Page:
Tools that helped me keep my cool in 2015

Near the end of the year, I put together a list of tweets of some of my favorite tools for keeping mu cool. They ranged across tricks & websites for tracking/analyzing your sales, places to get stock photos and make promo pics, and ways to format & convert your ebooks. It was a tangle of all my favorite bookmarks and programs, presented in 140 chars or less.

You can follow the tweet above back to the thread, or just browse the list below. (Keep in mind, brevity and abbreviations because, you know. Twitter!)

Bree’s Favorite Tricks

Book Report – a nifty way to watch & analyze your Amazon sales. Free if you make < $1k/mo on Amazon, $10/mo if more.

Google Keep – simple, easy to organize/tag virtual To Do list. Browser, Android or iOS. Free.

Kindle Sales Total Bookmarklet: Tired of adding up your MTD sales or page reads in KDP? Enjoy. It’s magic.

Spreadsheets – I made my own so they’d be as nitpicky & precise as I like them. Have one! Or two!

Sigil – Free epub editing software. Super useful if you need to fix small things in an ePub.

Trackerbox: When you need to track ALL the vendors, and multiple pennames. Free trial, $59.99 to buy:

Kindle Previewer: When you need a quick preview of your book, or to quickly convert epub to mobi:

PicMonkey – $4.99/month photo editing software. Make super pretty promotional pics without photoshop skills.

Dreamstime: Save up promo images & grab a monthly subscription to get ALL THE STOCK PHOTOS you could ever want.

The Windows Snipping Tool: Seriously, I screenshot everything and his makes my life beautiful. Just saying.

Redirects. Still. Always.

InstaFreebie: Give away books & let the winner decide their own format. Plus optional newsletter subscriptions!

RescueTime: No one wants to know how much time they’re actually spending on twitter. But you probably need to know.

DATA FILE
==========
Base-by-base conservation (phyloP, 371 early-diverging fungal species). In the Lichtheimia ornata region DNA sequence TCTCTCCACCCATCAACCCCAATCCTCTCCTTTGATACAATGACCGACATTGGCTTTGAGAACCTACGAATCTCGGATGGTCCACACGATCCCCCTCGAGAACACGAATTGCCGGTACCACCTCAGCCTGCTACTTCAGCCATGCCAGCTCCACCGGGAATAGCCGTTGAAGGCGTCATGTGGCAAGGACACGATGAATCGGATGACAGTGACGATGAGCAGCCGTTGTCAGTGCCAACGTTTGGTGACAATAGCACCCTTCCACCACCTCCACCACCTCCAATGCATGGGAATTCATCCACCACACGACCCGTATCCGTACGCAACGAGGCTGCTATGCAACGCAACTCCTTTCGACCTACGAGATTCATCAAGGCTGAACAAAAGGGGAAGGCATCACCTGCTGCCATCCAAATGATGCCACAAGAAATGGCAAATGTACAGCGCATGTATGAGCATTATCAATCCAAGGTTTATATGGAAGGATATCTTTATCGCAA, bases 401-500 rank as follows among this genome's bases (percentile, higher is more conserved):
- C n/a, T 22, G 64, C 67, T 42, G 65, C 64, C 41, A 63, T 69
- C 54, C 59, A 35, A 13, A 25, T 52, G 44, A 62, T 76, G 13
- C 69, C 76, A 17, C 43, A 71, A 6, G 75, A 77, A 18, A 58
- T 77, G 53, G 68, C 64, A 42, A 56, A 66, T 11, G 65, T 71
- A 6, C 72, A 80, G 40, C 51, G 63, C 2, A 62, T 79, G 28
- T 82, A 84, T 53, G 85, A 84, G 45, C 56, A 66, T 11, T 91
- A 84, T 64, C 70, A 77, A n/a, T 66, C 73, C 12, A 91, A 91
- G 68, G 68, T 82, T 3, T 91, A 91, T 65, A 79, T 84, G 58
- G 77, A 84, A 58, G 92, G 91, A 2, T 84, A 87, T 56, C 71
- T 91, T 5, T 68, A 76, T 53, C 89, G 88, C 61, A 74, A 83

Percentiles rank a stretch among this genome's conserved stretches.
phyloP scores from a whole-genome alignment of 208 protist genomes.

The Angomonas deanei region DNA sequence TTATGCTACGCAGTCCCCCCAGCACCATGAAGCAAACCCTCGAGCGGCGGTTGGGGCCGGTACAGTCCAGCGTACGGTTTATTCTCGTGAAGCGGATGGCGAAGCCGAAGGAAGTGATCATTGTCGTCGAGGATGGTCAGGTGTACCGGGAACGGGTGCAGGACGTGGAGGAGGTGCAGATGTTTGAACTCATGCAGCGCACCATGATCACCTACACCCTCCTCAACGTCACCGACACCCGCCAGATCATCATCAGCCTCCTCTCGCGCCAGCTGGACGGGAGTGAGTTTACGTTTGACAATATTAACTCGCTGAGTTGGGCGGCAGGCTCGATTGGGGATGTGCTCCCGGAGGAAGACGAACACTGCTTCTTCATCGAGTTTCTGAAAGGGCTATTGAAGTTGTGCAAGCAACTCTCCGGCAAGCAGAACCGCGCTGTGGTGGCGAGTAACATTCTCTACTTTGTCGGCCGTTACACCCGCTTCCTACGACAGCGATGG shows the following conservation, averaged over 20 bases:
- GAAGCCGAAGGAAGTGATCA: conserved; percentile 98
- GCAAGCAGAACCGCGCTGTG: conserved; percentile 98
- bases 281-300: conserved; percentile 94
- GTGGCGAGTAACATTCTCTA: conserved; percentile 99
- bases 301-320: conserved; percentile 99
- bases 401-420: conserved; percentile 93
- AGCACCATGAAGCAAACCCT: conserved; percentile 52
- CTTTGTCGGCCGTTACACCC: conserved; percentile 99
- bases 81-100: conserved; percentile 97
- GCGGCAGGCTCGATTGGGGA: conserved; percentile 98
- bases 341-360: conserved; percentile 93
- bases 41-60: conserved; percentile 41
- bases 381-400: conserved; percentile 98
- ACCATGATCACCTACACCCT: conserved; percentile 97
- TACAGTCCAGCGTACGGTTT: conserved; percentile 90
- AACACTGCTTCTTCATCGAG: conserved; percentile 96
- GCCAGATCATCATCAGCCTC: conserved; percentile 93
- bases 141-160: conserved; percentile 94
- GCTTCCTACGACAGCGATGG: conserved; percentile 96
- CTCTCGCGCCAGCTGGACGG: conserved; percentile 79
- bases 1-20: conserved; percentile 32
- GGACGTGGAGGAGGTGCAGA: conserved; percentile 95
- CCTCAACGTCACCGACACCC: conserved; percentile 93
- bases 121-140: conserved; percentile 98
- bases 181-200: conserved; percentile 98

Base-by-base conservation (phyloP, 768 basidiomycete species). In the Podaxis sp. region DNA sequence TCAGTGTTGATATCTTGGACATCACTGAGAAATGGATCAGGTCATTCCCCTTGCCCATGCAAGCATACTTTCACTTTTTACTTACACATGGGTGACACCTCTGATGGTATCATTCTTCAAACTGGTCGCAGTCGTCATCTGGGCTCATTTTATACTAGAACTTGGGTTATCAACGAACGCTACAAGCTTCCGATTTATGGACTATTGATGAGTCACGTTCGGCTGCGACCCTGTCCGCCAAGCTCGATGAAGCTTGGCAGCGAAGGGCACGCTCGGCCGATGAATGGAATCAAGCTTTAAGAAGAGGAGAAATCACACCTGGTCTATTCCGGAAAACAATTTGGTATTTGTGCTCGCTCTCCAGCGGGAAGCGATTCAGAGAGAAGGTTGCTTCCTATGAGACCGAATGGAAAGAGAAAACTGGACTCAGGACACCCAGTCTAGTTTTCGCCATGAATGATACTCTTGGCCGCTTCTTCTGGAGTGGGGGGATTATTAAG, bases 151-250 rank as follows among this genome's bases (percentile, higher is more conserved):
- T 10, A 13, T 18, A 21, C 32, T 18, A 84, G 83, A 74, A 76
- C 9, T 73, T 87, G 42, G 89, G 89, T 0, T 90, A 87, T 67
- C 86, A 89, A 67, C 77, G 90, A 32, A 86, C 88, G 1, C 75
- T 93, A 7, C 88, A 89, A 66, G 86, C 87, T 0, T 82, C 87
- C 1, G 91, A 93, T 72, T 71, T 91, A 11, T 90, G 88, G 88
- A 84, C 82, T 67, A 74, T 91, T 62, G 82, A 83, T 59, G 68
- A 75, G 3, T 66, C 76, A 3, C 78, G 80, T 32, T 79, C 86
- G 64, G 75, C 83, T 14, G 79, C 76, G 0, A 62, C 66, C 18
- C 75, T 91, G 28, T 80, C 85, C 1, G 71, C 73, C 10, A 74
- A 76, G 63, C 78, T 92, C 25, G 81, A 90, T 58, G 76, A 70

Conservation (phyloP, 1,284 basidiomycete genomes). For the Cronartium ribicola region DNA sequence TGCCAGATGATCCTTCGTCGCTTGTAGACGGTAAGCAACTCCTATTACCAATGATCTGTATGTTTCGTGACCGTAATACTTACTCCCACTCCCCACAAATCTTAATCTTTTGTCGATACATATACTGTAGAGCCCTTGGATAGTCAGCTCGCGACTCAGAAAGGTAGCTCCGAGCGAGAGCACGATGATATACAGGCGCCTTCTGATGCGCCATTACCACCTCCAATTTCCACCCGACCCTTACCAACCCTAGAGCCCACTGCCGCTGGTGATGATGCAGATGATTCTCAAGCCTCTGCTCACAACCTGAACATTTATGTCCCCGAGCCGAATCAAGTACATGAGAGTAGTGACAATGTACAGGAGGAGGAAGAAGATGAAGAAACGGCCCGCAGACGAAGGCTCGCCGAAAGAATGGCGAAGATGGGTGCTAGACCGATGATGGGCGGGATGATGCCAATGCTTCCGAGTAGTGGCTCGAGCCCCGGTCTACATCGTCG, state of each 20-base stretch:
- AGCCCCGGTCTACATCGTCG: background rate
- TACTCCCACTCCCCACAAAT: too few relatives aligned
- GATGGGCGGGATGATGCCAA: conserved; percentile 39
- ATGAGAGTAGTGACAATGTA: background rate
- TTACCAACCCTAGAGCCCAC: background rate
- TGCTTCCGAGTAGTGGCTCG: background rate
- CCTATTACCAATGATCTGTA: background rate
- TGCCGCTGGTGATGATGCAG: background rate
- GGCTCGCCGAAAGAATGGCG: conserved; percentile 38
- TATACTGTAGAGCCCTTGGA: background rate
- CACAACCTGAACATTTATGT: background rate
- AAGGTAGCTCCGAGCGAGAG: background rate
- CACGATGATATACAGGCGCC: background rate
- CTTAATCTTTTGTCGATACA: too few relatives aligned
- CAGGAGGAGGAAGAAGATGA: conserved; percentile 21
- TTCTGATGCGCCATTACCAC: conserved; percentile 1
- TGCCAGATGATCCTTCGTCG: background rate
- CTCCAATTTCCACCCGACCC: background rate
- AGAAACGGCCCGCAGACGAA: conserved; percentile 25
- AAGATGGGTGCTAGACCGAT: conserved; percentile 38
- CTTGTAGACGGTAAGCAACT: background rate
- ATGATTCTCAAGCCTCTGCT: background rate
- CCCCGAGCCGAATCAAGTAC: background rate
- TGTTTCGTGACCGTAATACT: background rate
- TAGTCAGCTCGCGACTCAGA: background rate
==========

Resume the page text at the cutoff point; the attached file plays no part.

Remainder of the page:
Send to Kindle: A shocking % of people don’t know how easy it is to review your MS on your phone and/or kindle:

Help, my FB ads have too much text!

It’s been a while since I had time to post, but a few people have needed this lately, and I decided it would be smartest to just upload it for easy future linking. (That is how I make all my important decisions about blogging: being lazy.)

A lot of people are trying to maneuver around facebook’s 20% text rule for when you can boost a post or use an image for advertising. It’s especially frustrating because the exact same amount of text on an image might be denied one week and approved the next if the text isn’t in the exact same place.

There’s a reason for that.  As of now (which could change tomorrow) facebook’s automated system is using a grid method to decide when an image has too much text. They put a grid of five rectangles by five rectangles over your image and look to see if the text shows up in more than five of them. (20%)

Computers are not always terribly reliable though.



Yeah, I know. Computers. SIGH.

Anyway, it’s pretty easy to get around this once you know it’s a thing. I have two templates I share–one is a PSD file with the grid on its own layer, one is a transparent PNG file you can download and put over your image.  If you can keep your text in five of those boxes, you SHOULD be okay. (Should in that computers are still silly and will sometimes think things like tattoos or squiggles are also text, because oh, COMPUTERS.)


Facebook Ad Template (PNG)

A transparent PNG with the grid that helps identify how much text is too much for a facebook ad.

Facebook Ad Template (PSD)

A photoshop template with the grid that helps identify how much text is too much for a facebook ad.


A5 Planner Sheet: Daily To Do list w/ word count & goals